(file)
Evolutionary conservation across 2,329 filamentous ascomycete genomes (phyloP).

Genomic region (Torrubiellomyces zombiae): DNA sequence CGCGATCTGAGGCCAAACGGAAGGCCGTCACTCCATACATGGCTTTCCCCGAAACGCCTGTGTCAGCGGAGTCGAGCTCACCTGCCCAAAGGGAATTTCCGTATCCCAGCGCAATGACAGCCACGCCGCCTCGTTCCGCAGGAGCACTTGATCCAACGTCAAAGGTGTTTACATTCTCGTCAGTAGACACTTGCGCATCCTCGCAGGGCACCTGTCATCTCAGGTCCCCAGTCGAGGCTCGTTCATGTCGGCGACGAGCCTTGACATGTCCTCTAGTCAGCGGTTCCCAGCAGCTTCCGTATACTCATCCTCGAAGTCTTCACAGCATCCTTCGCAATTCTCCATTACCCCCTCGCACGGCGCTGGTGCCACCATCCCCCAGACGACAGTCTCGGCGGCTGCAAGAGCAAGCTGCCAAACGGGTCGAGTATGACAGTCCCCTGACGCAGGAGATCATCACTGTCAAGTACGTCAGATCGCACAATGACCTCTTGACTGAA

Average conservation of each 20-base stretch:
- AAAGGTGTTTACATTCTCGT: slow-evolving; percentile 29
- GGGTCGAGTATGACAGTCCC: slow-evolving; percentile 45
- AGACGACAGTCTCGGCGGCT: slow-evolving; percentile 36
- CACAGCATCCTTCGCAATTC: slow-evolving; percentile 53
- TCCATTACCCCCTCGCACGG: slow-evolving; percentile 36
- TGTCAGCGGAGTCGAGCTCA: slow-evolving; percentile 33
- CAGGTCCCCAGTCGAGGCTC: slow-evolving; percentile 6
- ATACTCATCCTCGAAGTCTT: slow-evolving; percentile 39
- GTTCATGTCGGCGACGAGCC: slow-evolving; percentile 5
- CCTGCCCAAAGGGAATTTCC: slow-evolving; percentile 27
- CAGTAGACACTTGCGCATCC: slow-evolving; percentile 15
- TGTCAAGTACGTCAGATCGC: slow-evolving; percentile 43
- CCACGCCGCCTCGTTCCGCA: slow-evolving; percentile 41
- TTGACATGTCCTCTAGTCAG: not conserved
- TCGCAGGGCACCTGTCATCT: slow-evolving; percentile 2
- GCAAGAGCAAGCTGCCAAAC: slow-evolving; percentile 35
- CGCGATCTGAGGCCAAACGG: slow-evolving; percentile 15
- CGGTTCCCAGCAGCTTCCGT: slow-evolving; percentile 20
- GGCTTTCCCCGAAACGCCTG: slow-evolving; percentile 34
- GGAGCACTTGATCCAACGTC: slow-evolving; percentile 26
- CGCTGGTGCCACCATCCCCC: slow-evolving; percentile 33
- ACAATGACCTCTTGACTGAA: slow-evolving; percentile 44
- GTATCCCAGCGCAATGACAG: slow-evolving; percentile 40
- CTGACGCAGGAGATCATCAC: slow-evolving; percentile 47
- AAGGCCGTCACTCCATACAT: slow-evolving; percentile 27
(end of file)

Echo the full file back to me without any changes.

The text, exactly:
Evolutionary conservation across 2,329 filamentous ascomycete genomes (phyloP).

Genomic region (Torrubiellomyces zombiae): DNA sequence CGCGATCTGAGGCCAAACGGAAGGCCGTCACTCCATACATGGCTTTCCCCGAAACGCCTGTGTCAGCGGAGTCGAGCTCACCTGCCCAAAGGGAATTTCCGTATCCCAGCGCAATGACAGCCACGCCGCCTCGTTCCGCAGGAGCACTTGATCCAACGTCAAAGGTGTTTACATTCTCGTCAGTAGACACTTGCGCATCCTCGCAGGGCACCTGTCATCTCAGGTCCCCAGTCGAGGCTCGTTCATGTCGGCGACGAGCCTTGACATGTCCTCTAGTCAGCGGTTCCCAGCAGCTTCCGTATACTCATCCTCGAAGTCTTCACAGCATCCTTCGCAATTCTCCATTACCCCCTCGCACGGCGCTGGTGCCACCATCCCCCAGACGACAGTCTCGGCGGCTGCAAGAGCAAGCTGCCAAACGGGTCGAGTATGACAGTCCCCTGACGCAGGAGATCATCACTGTCAAGTACGTCAGATCGCACAATGACCTCTTGACTGAA

Average conservation of each 20-base stretch:
- AAAGGTGTTTACATTCTCGT: slow-evolving; percentile 29
- GGGTCGAGTATGACAGTCCC: slow-evolving; percentile 45
- AGACGACAGTCTCGGCGGCT: slow-evolving; percentile 36
- CACAGCATCCTTCGCAATTC: slow-evolving; percentile 53
- TCCATTACCCCCTCGCACGG: slow-evolving; percentile 36
- TGTCAGCGGAGTCGAGCTCA: slow-evolving; percentile 33
- CAGGTCCCCAGTCGAGGCTC: slow-evolving; percentile 6
- ATACTCATCCTCGAAGTCTT: slow-evolving; percentile 39
- GTTCATGTCGGCGACGAGCC: slow-evolving; percentile 5
- CCTGCCCAAAGGGAATTTCC: slow-evolving; percentile 27
- CAGTAGACACTTGCGCATCC: slow-evolving; percentile 15
- TGTCAAGTACGTCAGATCGC: slow-evolving; percentile 43
- CCACGCCGCCTCGTTCCGCA: slow-evolving; percentile 41
- TTGACATGTCCTCTAGTCAG: not conserved
- TCGCAGGGCACCTGTCATCT: slow-evolving; percentile 2
- GCAAGAGCAAGCTGCCAAAC: slow-evolving; percentile 35
- CGCGATCTGAGGCCAAACGG: slow-evolving; percentile 15
- CGGTTCCCAGCAGCTTCCGT: slow-evolving; percentile 20
- GGCTTTCCCCGAAACGCCTG: slow-evolving; percentile 34
- GGAGCACTTGATCCAACGTC: slow-evolving; percentile 26
- CGCTGGTGCCACCATCCCCC: slow-evolving; percentile 33
- ACAATGACCTCTTGACTGAA: slow-evolving; percentile 44
- GTATCCCAGCGCAATGACAG: slow-evolving; percentile 40
- CTGACGCAGGAGATCATCAC: slow-evolving; percentile 47
- AAGGCCGTCACTCCATACAT: slow-evolving; percentile 27